It is not clear that Ofwat has been able to maintain a regime in which price increases are matched by benefits that are clear and understood by consumers.

Higher food prices.
Through a combination of tariffs on food imports from outside the EU, in addition to subsidies given to farmers and companies through the Common Agricultural Policy (CAP), the EU contributes to the high price of many of our basic groceries and clothes. For example, the EU taxes imports of lamb at 173%, beef at 149% and bananas at
118%.
A study by Oxford Economics in 2005 concluded that the average family of four would be £1,500 a year better off if the EU got rid of its tariffs and liberalised trade with its partners.

Fewer and more expensive fish; Extinction of swathes of vegetable varieties.

Biofuel demand. Open Europe calculates that by 2020 the average family of four in the UK can expect, in today’s prices, a rise in annual food expenditure of between £200 (€260) and £260 (€340) as a result of worldwide biofuel demand. Of this, the EU would be responsible for £50 – 65 (€65 – 85).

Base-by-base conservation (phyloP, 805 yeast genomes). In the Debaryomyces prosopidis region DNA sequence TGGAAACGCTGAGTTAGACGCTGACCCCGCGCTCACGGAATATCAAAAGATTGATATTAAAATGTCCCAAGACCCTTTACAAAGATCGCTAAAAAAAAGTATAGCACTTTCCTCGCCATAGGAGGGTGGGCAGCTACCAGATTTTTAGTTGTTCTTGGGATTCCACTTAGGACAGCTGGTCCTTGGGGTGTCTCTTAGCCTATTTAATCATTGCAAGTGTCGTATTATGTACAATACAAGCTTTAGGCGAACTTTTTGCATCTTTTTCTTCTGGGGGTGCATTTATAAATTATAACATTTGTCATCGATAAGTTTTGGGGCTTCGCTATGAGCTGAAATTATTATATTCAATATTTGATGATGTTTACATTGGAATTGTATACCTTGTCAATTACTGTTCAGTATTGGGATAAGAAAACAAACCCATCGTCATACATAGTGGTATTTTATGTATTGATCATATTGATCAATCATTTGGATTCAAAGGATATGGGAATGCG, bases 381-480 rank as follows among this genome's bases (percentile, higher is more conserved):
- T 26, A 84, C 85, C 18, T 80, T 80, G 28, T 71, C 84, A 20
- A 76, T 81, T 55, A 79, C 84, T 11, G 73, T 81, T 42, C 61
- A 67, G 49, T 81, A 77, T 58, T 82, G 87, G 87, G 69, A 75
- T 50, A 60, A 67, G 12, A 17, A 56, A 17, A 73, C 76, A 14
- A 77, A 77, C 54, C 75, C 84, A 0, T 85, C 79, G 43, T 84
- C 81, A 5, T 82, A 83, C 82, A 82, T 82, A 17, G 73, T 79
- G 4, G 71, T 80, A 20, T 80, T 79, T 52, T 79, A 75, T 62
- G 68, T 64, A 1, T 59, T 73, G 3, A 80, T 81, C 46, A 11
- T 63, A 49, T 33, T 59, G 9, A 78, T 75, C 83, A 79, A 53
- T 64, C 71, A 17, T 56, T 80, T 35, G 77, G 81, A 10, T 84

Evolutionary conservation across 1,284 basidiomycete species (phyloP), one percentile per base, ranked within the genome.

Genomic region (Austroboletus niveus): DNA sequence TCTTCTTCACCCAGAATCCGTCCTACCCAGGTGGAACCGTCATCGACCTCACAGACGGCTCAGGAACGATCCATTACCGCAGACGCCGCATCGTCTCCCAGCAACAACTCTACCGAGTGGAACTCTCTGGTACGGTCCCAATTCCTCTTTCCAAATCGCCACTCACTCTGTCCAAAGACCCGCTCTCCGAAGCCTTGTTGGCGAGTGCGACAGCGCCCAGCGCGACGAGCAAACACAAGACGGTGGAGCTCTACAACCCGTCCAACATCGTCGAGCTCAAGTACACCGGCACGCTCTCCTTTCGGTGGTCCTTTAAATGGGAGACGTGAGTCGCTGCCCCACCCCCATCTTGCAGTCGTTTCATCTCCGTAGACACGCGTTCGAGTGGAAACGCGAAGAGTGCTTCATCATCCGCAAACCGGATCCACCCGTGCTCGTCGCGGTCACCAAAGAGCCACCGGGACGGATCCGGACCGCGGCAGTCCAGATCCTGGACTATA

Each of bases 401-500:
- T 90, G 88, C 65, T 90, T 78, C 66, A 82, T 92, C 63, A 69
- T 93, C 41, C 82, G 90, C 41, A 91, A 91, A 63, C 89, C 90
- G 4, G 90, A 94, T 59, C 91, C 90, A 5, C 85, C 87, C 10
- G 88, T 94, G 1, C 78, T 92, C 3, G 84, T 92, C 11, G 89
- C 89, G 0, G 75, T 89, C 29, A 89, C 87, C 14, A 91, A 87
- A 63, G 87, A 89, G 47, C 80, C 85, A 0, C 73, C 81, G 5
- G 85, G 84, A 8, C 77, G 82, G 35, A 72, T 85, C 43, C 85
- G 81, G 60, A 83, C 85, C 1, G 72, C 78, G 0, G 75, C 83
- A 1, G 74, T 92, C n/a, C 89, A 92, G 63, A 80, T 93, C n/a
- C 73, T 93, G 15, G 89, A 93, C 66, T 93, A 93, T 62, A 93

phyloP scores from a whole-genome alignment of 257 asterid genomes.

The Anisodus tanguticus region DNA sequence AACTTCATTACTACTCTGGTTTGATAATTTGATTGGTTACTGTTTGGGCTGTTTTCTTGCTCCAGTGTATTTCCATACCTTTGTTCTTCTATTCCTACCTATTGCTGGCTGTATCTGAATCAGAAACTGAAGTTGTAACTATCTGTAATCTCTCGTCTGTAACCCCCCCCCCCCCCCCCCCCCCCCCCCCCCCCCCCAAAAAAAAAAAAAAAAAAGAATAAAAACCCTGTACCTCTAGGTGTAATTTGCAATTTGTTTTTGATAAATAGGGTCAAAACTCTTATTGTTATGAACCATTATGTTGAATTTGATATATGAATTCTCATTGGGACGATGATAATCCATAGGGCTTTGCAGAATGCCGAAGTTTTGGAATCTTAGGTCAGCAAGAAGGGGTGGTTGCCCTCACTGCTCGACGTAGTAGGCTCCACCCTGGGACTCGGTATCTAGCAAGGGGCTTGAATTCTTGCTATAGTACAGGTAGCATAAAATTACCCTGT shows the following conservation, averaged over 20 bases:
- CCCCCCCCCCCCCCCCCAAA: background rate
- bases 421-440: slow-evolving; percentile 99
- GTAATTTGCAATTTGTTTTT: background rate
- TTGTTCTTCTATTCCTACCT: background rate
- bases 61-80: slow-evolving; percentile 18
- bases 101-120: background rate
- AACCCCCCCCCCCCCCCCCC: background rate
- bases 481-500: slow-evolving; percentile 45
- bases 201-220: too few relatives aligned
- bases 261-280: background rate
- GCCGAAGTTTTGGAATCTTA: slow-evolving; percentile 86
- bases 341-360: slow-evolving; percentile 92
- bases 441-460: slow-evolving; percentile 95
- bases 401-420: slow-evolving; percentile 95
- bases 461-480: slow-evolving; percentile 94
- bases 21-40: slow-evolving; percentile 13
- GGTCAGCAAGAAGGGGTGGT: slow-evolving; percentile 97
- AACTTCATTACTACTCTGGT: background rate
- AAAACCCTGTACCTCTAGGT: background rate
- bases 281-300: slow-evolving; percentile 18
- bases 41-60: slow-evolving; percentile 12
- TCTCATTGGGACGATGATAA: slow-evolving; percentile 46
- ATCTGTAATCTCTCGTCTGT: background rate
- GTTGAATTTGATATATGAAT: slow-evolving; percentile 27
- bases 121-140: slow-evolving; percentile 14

More expensive electrical products
1. For example, the EU currently imposes a 66.1% tariff on low-energy light bulbs from China, Vietnam, Pakistan and the Philippines. A single energy efficient light bulb equivalent to 60 watts can cost as much as £4, but without the antidumping duty and the VAT, the price would be 66p
2. More than six million electrical items are thrown away in the UK every year, or 1.2 million tonnes. Orgalime, a group representing 100,000 machinery and electronics companies, estimated in 2002 that the changes would cost industry more than €7.5bn (£4.7bn).Technology analysts Gartner predicted in a 2005 research report that the changes could add up to £33 on to the price of a PC.
However the recycling costs are met, it seems the changes will deliver a stealth tax windfall to the Government. For
consumers will inevitably be paying more for electrical goods from next summer, so
driving a rise in VAT income to the Treasury.”